Panel criticizes low estimates of gulf oil spill

Says response was botched

Former Senator Bob Graham participated in a Oil Spill Commission panel discussion yesterday in Washington. Former Senator Bob Graham participated in a Oil Spill Commission panel discussion yesterday in Washington. (Mark Wilson/ Getty Images)
By Seth Borenstein
Associated Press / September 28, 2010

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WASHINGTON — The Obama administration’s repeated low estimates of the BP oil spill undermined public confidence in the government’s entire cleanup effort, leaders of a White House-appointed commission declared at an investigatory hearing yesterday. One likened the mistakes to Custer’s disastrous decisions at Little Big Horn.

Federal officials botched the government’s response, a local official and government and university scientists contended as the commission focused on the questions of who was in charge and how much oil spewed out of the well into the Gulf of Mexico.

Eventually, US officials said the spill was about 60 times bigger than originally estimated. Instead of 42,000 gallons a day, the volume of leaking oil was closer to 2.4 million gallons a day.

“It’s a lot like Custer,’’ said panel cochairman Bob Graham, a former Florida senator and governor, referring to the battle that killed George Armstrong Custer and wiped out most of the Army’s 7th Calvary in 1876. “He underestimated the number of Indians on the other side of the hill and paid the ultimate price.’’

Regarding who was in charge, Billy Nungesser, president of Plaquemines Parish, one of the coastal areas most affected by the spill, referred to another famous leader, this one fictional.

“It became a joke,’’ Nungesser told the commission. “The Houma command was the Wizard of Oz, some guy behind the curtain.’’

Mistakes in the information that was being given out sapped confidence in the government on the issue, Graham and cochairman William Reilly said at a news conference. Reilly described “repeated wrong numbers’’ on the amount of oil that was spilling.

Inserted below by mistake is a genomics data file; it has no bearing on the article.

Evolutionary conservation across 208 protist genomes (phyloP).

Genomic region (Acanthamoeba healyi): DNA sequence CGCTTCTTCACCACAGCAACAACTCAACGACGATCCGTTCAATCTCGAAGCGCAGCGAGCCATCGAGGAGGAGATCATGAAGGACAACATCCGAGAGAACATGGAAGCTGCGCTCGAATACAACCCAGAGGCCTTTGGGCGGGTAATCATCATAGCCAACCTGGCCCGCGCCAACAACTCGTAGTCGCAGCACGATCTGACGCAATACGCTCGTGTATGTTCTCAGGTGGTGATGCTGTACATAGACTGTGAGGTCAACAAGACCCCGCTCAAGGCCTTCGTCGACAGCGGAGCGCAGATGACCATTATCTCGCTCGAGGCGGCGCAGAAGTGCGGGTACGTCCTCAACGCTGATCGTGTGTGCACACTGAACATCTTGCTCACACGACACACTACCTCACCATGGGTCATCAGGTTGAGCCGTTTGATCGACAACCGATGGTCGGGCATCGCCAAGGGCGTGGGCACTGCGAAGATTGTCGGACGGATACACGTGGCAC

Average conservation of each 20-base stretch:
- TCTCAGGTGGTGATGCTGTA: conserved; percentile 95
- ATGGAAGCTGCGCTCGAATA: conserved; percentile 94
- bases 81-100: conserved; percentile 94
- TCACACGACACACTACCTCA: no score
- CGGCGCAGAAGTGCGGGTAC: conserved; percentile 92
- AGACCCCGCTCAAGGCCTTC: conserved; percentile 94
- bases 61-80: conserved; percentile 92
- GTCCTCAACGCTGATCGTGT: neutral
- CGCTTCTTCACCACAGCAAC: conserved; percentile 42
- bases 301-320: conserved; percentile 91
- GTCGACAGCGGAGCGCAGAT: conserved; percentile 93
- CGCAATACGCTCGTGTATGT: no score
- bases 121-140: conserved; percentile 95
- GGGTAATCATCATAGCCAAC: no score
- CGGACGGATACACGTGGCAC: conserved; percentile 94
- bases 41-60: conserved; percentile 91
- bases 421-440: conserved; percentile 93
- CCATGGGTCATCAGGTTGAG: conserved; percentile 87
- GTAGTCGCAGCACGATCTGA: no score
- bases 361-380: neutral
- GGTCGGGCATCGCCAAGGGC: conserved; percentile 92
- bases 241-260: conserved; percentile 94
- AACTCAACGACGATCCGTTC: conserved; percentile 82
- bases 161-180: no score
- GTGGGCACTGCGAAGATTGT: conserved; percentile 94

Retired admiral Thad Allen, in charge of the government’s response, told commissioners that the low estimates did not hamper government efforts to deal with the spill. But Reilly, former chief of the US Environmental Protection Agency, said he had trouble believing that.

Bill Lehr, a senior government scientist at the National Oceanic and Atmospheric Administration, said that once his agency realized the spill was much larger than estimated, things changed tremendously. Vacations were canceled, retirees were called in, and oil-response staff was “given a blank check,’’ he said.

Florida State University’s Ian MacDonald said it took eight attempts by the government to arrive at the correct estimate. He said BP’s estimate of 210,000 gallons a day was about 100 times less than federal guidelines said it should have been, based on the thickness and color of the oil.

“Five thousand barrels a day [210,000 gallons] was not in the right ballpark, and I think we could have done better,’’ MacDonald said.

Allen acknowledged that the public and even political leaders were confused about who was in charge. He blamed a 20-year-old law that he said may need to be changed to allow a third party from the oil industry to coordinate cleanup.

By law, BP had a major role in responding and cleaning up — and paying for it. But it also remains responsible to its shareholders not to spend too much, Allen said. He proposed that such cleanups be run by a third party.

Allen said the enormity of the response that was required, not a lack of money from BP, was the problem in the cleanup.

As for the future, Graham said, the government should take a stronger role regulating oil wells in the Gulf.

“There is a tendency to forget the fact that this property out in the Gulf of Mexico where all this is happening belongs to all of us,’’ he said. “We are the landlord. They are the lessees. And we need to start acting like a landlord.’’

That may be happening sooner rather than later. Michael Bromwich, the chief of the Bureau of Ocean Energy Management, told the panel that he is one month ahead of schedule in issuing a report on whether a ban on deepwater oil drilling in the gulf should be lifted. The report is due to Interior Secretary Ken Salazar in late October. Bromwich said two significant rules on safety inspections will come this week.

President Obama imposed the drilling moratorium after the April 20 oil spill, the largest offshore in history. The ban is set to expire Nov. 30, but federal officials have indicated it could end early.

The ban has come under criticism by the oil industry and local residents for harming the gulf economy. But a recent government report said it had not increased unemployment.